• With the assistance of a SSHRC Connections Grant, the Law Commission of Ontario funded two students from each of Ontario’s law schools to attend our conference: Defamation Law and the Internet: Where Do We Go From Here? And we put them to work. Several students took notes of the panel presentations and participated in the audience discussion. A few live-tweeted the event. And five students volunteered to contribute a blog about each panel. These blogs are reproduced here with their permission. Thanks to all of the students for their participation and their insights.
  • NSW Professor says LCO’s Defamation Project is the “best example of how a review should be conducted”. Read the article here.
  • See LCO conference speaker Professor Jamie Cameron’s recent blog, Networking the Law of Defamation, May 24, 2018, posted at the Centre for Free Expression website.
  • The defamation project was recently cited in the Supreme Court of Canada’s decision Haaretz.com v. Goldhar. The decision is available here.
  • The LCO’s application to host a panel at RightsCon Toronto 2018 was successful. On Thursday, May 17, the LCO presented its panel, Reforming Intermediary Responsibility: Testing a Human Rights Centred Framework Beyond the Liability and Immunity Divide.
  • On May 3, 2018, in partnership with Professor Jamie Cameron and Professor Hilary Young, we hosted our conference, Defamation Law and the Internet: Where Do We Go From Here? Over 140 people participated in the conference either in person or through the live webcast. The conference featured a strong roster of Canadian and international experts, in various areas of defamation law. More information about the conference, including a program and speaker biographies can be found here.
  • In April 2018, the LCO made a submission to the Office of the Privacy Commissioner of Canada (OPC) in response to its draft position on online reputation. The LCO’s submission addresses the relationship between PIPEDA – interpreted by the OPC to address harm to online reputation – and defamation law in Ontario. The LCO recommends further study before the OPC implements a de-indexing and source takedown regime in Canada.
  • On November 6, 2017, the LCO released the project’s Consultation Paper. We kicked off consultations with a public lecture and interactive panel featuring Dr. Daithi MacSithigh (Professor of Law and Innovation at Queen’s University Belfast) and John D. Gregory (Advisory Group member and former General Counsel, Ontario Ministry of the Attorney General).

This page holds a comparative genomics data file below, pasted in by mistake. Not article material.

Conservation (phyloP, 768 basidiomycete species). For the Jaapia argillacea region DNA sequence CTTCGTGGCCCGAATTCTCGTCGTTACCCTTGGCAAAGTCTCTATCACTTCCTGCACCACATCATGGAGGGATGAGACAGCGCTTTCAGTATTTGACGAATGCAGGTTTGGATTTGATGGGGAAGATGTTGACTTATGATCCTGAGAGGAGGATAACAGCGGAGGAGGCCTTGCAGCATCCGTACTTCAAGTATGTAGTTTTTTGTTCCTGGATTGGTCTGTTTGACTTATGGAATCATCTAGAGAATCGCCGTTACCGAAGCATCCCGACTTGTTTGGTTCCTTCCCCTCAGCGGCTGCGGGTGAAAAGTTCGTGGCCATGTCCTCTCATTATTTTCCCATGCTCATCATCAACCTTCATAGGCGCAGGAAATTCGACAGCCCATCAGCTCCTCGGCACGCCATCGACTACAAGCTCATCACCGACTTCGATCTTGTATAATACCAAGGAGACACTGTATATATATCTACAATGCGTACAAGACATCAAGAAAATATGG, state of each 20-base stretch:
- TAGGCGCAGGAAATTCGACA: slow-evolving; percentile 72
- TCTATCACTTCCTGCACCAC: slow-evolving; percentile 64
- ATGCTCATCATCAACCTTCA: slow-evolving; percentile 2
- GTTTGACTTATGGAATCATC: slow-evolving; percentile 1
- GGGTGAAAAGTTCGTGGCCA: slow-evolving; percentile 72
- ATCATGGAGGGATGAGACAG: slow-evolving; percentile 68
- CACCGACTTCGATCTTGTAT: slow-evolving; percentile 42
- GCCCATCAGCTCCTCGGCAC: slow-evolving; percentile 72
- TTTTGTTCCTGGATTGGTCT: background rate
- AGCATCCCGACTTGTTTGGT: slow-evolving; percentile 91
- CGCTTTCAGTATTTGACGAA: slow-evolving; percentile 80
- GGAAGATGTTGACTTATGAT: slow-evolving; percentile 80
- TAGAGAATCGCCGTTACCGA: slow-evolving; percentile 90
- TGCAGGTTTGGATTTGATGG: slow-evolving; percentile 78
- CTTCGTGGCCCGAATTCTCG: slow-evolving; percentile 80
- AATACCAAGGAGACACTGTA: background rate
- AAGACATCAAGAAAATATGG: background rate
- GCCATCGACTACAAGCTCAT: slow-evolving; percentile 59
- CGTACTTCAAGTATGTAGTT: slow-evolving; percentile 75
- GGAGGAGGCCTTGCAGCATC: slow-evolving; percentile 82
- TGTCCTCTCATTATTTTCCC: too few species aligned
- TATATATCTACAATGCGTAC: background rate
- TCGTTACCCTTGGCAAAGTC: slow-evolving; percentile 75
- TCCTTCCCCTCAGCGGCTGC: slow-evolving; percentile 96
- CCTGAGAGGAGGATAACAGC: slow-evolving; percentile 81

• On October 31, 2017, project head Sue Gratton appeared on 6 live radio morning shows across Ontario: Windsor, Thunder Bay, London, Kitchener-Waterloo, Sudbury and numerous rural communities in Southern Ontario. Sue had the opportunity to tell listeners about the project and to encourage the public to participate in the project’s consultations process.
  • In October 2017 project head Sue Gratton was interviewed by CBC Go Public in a story about legal protections for consumers who post online reviews and businesses who are the subject of online reviews. A print story was published on October 27, 2017 and the story was also aired on CBC’s The National on October 30, 2017.
  • October 9, 2017: Congratulations to LCO Commissioned Researcher, Dr. David Mangan, for winning the prestigious Best Paper Prize, UK Society of Legal Scholars, for his paper “Reconsidering Defamation as a 21st Century Tort”. Dr. Mangan’s paper was based on research supported by the LCO as part of our Defamation Law in the Internet Age project.
  • On September 18, 2017, a Canadian Lawyer article featured Emily Laidlaw’s LCO commissioned paper on new legal approaches to online defamation.
  • A Lawyer’s Daily article on August 10, 2017, talks about the project, and the release of our commissioned research papers.
  • In July and September 2017, we released the five issue papers commissioned by the LCO for this project.
  • In a Lawyer’s Weekly article on August 12, 2016 project head Sue Gratton described the intention of the project to re-examine the balance between the values underlying defamation law – protection of reputation and the Charter right to freedom of expression – in light of social and technological developments over the past 35 years. Advisory Group member Daniel Burnett identified some key issues in the project including the issue of intermediary liability for defamatory content uploaded by others and the possibility of introducing a serious harm requirement as has been adopted in the United Kingdom.
  • The LCO has contributed a brief submission to the Office of the Privacy Commissioner (OPC) consultation on Online Reputation. Although the OPC project  is focused on privacy rather than defamation, both of our projects seek to address the problem of online reputational harm while protecting the Charter right to freedom of expression. Our submission is intended to ensure that the OPC and LCO are aware of and may benefit from each other’s work.